[futurebasic] Re: When to dispose of Hndl& and Ptr&?

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From: Rick Brown <rbrown@...>
Date: Sat, 06 Dec 1997 14:27:32 -0600
Tony wrote:
> I'm using an ENTERPROC% routine that passes a long input string to my
> function, which creates a handle to a new long output string. Thinking
> that I was following the manual's advice "Don't leave handles locked!",
> I locked the output string just after I created it, then unlocked it
> just before I handed it back to the caller.
> Sometimes this worked, sometimes it didn't. A couple of days ago, I went
> back to the manual and this time got a different take. I decided I'd
> better emulate the nearby example code, putting lock/unlock calls around
> each section of code that used the handle. 

Haven't seen your code, but I suspect that what could be happenning is
that, after you initially locked the handle, you might have called some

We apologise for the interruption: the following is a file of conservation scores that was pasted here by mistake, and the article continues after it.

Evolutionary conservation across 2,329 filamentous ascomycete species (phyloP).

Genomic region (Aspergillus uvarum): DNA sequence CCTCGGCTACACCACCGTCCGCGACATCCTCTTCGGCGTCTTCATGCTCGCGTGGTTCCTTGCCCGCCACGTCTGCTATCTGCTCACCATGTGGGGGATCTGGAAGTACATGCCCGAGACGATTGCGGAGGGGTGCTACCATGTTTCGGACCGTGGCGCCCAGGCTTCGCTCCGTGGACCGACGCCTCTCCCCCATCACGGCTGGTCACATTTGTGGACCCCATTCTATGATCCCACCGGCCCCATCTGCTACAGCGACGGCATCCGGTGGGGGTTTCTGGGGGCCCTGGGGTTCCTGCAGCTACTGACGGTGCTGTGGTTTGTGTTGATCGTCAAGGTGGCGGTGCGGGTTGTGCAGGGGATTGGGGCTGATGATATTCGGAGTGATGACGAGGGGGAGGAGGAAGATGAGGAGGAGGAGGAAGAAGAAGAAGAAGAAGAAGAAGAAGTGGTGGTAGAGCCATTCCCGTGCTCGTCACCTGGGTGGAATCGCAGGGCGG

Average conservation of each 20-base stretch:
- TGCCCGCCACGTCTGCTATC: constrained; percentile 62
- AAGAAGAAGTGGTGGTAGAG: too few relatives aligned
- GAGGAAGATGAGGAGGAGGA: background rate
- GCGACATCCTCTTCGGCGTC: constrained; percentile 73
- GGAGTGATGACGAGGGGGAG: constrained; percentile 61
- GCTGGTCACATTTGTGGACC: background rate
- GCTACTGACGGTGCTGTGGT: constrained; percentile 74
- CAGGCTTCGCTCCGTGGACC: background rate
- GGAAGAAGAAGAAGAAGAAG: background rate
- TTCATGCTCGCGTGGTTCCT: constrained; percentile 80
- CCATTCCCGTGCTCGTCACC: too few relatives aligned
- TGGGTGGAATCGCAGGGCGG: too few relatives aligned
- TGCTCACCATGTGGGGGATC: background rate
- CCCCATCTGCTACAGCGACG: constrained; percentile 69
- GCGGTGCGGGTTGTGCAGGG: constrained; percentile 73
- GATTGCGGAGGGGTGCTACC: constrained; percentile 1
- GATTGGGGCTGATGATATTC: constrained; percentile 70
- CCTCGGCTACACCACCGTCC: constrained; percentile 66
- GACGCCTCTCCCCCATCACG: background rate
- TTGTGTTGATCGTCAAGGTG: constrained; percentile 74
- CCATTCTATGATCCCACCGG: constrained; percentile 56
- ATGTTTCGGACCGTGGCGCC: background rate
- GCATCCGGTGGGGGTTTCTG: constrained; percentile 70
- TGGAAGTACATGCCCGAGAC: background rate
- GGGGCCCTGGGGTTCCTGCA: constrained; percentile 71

other function that unlocked it "behind your back."  For example:

LOCAL FN myFunction
  OSErr = FN HLOCK(theHandle&)
  FN doSomething(theHandle&)
  OSErr = FN HUNLOCK(theHandle&)

Now, FN doSomething may _also_ do a HLOCK and HUNLOCK on the handle, in
which case the handle will be in the _unlocked_ state when FN
doSomething returns.  So any subsequent code in FN myFunction that
assumes that the handle's still locked may not work.

One way to get around this is to call FN HLOCK _again_ after returning
from every function like FN doSomething.  But there's a more elegant
solution, and that's to make sure that all of your functions (such as FN
doSomething) leave the handle in _whichever_ state it was originally in,
at the time the function returns.  Basically: FN doSomething would
record the handle's initial locked/unlock status, then lock or unlock it
to its heart's content, then _restore_ the old status before returning.

Of course, if FN doSomething happens to be an OS function, you have no
such control.  And I think there are OS functions which are guilty of
not restoring the handle's original status when they return.

- Rick